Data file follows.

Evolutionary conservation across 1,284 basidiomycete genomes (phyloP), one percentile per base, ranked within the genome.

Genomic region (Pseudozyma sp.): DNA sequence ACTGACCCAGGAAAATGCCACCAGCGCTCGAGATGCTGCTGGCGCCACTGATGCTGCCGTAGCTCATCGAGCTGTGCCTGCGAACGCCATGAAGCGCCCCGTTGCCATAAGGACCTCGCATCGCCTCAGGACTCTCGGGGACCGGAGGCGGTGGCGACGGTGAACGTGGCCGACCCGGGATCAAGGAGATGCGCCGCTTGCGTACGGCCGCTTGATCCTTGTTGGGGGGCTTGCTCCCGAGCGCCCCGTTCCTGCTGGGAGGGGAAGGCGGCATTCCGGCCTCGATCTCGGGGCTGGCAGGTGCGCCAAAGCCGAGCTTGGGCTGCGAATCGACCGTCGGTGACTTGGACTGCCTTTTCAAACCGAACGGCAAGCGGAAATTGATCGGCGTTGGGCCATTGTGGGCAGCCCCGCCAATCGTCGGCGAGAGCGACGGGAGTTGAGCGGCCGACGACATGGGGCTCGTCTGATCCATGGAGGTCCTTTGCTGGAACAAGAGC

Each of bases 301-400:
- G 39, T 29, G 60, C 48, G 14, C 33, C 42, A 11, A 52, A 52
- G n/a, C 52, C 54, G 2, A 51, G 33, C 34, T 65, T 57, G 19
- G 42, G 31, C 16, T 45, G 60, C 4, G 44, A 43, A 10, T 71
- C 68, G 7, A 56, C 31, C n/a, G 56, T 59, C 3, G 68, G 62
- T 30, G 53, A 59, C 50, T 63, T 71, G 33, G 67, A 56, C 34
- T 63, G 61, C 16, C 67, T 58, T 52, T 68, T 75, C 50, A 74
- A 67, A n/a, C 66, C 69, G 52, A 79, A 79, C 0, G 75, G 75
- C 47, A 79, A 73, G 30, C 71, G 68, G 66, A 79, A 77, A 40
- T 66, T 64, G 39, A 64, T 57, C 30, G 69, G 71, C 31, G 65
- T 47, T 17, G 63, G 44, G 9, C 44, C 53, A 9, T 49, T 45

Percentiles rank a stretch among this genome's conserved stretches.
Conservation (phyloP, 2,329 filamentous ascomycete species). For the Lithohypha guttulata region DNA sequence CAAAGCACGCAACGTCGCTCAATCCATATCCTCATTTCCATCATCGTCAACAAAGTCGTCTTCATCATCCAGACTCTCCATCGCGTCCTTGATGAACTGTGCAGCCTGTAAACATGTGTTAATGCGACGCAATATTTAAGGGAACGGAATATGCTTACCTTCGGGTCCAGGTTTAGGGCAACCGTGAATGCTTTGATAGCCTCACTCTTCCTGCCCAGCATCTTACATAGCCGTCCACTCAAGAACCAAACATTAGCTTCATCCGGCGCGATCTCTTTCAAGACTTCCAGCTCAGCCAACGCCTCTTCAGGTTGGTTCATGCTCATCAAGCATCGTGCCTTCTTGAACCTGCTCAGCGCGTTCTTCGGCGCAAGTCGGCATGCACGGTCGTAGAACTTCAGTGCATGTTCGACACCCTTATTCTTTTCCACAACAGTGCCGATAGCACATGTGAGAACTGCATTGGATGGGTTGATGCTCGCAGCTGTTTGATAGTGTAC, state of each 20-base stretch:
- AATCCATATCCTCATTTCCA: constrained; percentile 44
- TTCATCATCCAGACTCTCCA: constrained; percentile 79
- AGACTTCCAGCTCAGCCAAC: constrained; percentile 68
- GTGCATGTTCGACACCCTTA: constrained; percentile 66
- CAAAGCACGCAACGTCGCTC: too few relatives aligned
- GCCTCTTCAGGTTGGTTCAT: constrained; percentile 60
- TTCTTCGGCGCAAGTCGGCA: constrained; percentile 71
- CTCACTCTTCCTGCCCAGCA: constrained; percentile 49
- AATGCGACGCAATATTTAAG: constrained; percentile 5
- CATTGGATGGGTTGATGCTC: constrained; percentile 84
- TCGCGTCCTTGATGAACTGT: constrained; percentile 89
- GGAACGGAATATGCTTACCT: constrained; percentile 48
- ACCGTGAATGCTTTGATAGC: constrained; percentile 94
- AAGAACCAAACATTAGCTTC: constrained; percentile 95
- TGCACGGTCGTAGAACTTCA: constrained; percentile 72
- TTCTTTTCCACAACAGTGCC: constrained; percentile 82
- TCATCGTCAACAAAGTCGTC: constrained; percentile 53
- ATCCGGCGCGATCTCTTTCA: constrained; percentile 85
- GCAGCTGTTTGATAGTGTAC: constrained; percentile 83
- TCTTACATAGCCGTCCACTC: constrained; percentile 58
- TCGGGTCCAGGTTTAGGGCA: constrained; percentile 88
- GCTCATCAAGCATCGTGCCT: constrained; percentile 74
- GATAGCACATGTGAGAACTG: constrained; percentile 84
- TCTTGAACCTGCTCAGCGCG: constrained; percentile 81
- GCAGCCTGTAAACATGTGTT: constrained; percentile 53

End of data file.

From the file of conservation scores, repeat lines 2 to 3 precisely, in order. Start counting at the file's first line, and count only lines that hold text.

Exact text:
Genomic region (Pseudozyma sp.): DNA sequence ACTGACCCAGGAAAATGCCACCAGCGCTCGAGATGCTGCTGGCGCCACTGATGCTGCCGTAGCTCATCGAGCTGTGCCTGCGAACGCCATGAAGCGCCCCGTTGCCATAAGGACCTCGCATCGCCTCAGGACTCTCGGGGACCGGAGGCGGTGGCGACGGTGAACGTGGCCGACCCGGGATCAAGGAGATGCGCCGCTTGCGTACGGCCGCTTGATCCTTGTTGGGGGGCTTGCTCCCGAGCGCCCCGTTCCTGCTGGGAGGGGAAGGCGGCATTCCGGCCTCGATCTCGGGGCTGGCAGGTGCGCCAAAGCCGAGCTTGGGCTGCGAATCGACCGTCGGTGACTTGGACTGCCTTTTCAAACCGAACGGCAAGCGGAAATTGATCGGCGTTGGGCCATTGTGGGCAGCCCCGCCAATCGTCGGCGAGAGCGACGGGAGTTGAGCGGCCGACGACATGGGGCTCGTCTGATCCATGGAGGTCCTTTGCTGGAACAAGAGC

Each of bases 301-400: